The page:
Credenzas, buffets and sideboards share a similar purpose in the dining room. Because of the similarity in their function and appearance, these terms are often used interchangeably to describe furniture used for serving, storage and display. Certain defining characteristics may help distinguish one from the other, but in many cases, the furniture won't feature all these elements. What really makes each piece different is its history. This versatile furniture can commonly be found in other areas of the home as well.
What typifies a credenza is a long, low profile, narrow cabinet with multiple storage compartments and a flat top. Usually made from wood, credenzas originally had no legs or feet; instead, they were just cabinets that rested directly on the floor. Historically, credenzas played an important role in the dining quarters of kings or high-ranking noblemen. The word "credenza" is the Italian equivalent of "credence," or "truth," and the food placed on the piece had to be taste-tested to ensure it wasn't poisoned. Mid-Century-style credenzas feature very slender legs and sliding cabinet doors.
Beginnings of the Buffet
The French term "buffet" translates literally as "sideboard." The word is also closely associated with a self-serve meal spread out buffet-style on a long, narrow table. The origins of the buffet table go back to 16th-century Swedish schnapps tables holding the pre-dinner spirits. By the 18th century, schnapps tables evolved into the smorgasbord table, in which food and drinks were laid out for guests. Buffets typically have some type of cabinets or drawers for storage and a flat surface for food and decor. Some buffets also have long legs.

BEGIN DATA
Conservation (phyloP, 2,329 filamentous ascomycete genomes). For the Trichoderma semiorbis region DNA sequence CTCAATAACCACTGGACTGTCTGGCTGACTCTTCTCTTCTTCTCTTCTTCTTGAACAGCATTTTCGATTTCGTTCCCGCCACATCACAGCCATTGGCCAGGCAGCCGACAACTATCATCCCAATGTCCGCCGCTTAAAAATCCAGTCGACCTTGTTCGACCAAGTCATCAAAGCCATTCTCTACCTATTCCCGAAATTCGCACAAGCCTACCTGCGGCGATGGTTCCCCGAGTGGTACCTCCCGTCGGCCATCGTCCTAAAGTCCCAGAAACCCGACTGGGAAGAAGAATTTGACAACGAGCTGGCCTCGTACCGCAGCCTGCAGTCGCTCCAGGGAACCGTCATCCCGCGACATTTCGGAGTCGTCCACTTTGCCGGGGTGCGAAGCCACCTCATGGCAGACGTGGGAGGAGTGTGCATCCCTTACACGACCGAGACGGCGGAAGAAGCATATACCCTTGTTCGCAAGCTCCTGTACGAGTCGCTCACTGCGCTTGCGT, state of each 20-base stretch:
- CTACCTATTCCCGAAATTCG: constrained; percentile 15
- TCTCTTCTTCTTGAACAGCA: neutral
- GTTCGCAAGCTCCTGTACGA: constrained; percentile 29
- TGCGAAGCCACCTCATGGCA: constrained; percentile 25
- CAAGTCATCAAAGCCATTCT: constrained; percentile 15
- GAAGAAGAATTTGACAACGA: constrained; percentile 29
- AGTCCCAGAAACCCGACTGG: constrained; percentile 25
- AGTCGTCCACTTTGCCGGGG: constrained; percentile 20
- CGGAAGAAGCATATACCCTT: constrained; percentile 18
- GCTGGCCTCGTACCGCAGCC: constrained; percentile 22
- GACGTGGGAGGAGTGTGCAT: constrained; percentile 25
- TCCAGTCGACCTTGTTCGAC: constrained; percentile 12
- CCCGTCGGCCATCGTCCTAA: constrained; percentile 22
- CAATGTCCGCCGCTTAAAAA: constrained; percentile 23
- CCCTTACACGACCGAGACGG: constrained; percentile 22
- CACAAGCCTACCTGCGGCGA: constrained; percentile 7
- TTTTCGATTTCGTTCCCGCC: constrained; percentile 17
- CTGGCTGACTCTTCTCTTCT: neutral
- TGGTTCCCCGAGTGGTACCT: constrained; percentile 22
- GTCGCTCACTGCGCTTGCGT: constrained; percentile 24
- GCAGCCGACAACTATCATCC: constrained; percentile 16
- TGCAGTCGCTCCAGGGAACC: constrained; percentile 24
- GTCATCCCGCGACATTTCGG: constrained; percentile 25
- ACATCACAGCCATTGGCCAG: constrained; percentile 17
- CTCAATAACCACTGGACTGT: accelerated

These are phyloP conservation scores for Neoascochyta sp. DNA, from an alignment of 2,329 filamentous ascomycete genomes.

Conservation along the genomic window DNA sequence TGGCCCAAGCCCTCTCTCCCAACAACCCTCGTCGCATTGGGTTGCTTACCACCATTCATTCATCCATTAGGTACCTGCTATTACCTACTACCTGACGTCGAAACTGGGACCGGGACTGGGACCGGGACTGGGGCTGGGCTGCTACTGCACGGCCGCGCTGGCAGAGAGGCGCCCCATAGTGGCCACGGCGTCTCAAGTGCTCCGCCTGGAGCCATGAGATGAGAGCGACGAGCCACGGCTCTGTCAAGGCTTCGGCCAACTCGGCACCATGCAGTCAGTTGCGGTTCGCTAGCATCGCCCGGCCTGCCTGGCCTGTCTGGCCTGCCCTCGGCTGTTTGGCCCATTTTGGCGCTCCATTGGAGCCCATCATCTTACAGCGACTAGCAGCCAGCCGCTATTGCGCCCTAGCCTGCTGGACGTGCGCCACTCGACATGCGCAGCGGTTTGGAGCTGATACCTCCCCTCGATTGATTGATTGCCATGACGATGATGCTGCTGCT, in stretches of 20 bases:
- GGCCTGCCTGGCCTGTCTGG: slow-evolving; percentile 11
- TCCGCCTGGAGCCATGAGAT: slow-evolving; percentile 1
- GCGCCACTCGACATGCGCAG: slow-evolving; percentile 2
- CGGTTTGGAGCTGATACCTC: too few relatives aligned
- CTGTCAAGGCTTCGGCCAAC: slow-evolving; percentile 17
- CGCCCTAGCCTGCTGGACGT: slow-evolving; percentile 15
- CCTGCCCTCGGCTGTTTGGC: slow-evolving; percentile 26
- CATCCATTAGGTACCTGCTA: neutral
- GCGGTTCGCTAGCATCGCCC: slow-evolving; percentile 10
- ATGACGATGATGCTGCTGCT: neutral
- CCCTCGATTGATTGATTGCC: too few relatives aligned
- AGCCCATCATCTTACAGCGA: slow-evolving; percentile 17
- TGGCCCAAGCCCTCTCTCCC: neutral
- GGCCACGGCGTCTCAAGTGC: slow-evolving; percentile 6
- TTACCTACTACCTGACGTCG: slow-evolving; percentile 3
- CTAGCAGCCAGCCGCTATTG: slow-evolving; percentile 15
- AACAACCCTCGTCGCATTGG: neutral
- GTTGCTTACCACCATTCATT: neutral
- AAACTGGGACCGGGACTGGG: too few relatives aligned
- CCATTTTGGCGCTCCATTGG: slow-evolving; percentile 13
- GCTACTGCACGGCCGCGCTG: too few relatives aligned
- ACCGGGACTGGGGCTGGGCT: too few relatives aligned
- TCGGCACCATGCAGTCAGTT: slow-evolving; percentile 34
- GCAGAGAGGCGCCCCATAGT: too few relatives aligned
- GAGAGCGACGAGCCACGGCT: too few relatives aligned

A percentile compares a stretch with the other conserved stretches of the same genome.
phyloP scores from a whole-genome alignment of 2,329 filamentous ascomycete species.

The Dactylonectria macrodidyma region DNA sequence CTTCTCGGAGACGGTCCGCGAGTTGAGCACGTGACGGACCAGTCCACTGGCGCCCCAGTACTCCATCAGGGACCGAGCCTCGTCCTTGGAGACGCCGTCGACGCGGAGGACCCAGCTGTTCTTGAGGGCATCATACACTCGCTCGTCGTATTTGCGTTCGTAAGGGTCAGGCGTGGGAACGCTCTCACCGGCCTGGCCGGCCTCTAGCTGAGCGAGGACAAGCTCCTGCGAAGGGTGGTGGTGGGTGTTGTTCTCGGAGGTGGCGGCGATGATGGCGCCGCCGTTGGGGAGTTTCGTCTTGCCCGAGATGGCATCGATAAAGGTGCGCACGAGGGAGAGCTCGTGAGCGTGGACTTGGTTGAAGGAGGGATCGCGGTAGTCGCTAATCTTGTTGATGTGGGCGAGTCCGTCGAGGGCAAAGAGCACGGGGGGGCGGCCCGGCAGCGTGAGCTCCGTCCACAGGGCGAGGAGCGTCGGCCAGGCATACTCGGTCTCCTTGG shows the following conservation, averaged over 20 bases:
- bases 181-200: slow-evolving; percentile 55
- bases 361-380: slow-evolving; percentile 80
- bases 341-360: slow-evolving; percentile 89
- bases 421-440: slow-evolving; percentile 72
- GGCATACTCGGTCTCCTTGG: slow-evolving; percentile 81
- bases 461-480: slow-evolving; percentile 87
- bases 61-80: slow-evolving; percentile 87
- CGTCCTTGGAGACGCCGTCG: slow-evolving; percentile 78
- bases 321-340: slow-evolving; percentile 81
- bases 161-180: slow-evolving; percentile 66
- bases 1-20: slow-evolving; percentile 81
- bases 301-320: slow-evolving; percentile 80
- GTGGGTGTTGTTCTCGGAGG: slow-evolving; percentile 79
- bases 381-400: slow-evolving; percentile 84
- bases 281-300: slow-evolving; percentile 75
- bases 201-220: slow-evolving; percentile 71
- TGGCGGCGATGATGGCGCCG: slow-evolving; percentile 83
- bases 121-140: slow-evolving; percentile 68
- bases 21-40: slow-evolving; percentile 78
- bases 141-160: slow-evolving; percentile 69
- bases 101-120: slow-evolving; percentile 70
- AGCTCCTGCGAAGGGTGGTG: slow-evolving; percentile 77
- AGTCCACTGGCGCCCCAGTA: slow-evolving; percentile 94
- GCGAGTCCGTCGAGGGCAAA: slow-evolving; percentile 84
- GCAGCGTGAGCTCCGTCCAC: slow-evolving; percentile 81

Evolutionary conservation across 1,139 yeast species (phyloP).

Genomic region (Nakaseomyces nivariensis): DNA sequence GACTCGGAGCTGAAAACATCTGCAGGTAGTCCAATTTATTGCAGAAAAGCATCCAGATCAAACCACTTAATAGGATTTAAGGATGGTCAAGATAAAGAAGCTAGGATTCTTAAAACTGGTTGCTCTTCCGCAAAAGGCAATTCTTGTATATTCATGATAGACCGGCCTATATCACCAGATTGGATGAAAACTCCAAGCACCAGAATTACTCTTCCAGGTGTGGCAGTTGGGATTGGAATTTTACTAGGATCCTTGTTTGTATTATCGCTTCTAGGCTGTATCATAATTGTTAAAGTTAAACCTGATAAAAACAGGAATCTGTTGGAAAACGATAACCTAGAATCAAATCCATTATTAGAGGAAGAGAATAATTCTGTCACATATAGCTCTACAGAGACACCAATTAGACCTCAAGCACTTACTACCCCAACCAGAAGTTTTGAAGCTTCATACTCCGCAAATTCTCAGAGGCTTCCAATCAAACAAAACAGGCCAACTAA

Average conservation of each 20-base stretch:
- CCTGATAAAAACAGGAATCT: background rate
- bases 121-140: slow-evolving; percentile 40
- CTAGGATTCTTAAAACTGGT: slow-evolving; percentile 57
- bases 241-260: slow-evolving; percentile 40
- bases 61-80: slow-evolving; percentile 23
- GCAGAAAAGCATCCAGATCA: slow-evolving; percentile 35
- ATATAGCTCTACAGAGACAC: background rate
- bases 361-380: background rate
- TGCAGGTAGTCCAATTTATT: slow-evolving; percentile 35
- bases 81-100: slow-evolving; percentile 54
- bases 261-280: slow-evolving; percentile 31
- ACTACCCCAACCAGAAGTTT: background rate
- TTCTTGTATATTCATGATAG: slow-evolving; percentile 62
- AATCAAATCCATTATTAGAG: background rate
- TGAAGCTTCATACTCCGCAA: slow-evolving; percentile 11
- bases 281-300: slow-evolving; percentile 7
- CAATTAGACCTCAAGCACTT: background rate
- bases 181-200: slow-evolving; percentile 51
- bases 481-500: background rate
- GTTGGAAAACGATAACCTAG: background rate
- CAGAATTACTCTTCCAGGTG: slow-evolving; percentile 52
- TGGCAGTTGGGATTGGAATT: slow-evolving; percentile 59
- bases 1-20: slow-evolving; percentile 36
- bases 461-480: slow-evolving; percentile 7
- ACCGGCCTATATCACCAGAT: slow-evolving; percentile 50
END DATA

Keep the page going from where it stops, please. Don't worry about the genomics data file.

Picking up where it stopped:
Story of the Sideboard
The long, narrow profile of a sideboard makes it practically identical to a credenza and a buffet. Like credenzas, sideboards often lack legs, instead comprising cabinets and, sometimes, drawers. When a sideboard has legs, they tend to be shorter and thicker than those of a credenza. Sideboards were first used in late 18th-century England, when designer Robert Adam constructed a three-part dining ensemble that included an oblong table centered between two pedestal cupboards resting on urns. The sideboards displayed the finest serving ware in the household, typically silver and fine china. Like all furniture, sideboard designs evolved to fit changing decor styles, from elaborately carved pieces to sleek, utilitarian cabinets.
Around the Home
Credenzas, buffets and sideboards serve many functions outside of the dining room, depending on where they are placed. In a foyer, the credenza welcomes guests with a beautiful floral centerpiece or an interesting sculpture, or it simply holds a lamp for entryway lighting while providing a temporary rest stop for keys and mail. In a hallway, a sideboard provides a convenient surface for twin lamps and a few decorative items placed in between. The cabinets provide quick access to extra linens such as blankets and pillows. In the living room, a buffet can serve as a console table for a TV, a sofa table if it has long legs, or serves as an attractive cabinet when placed against a wall.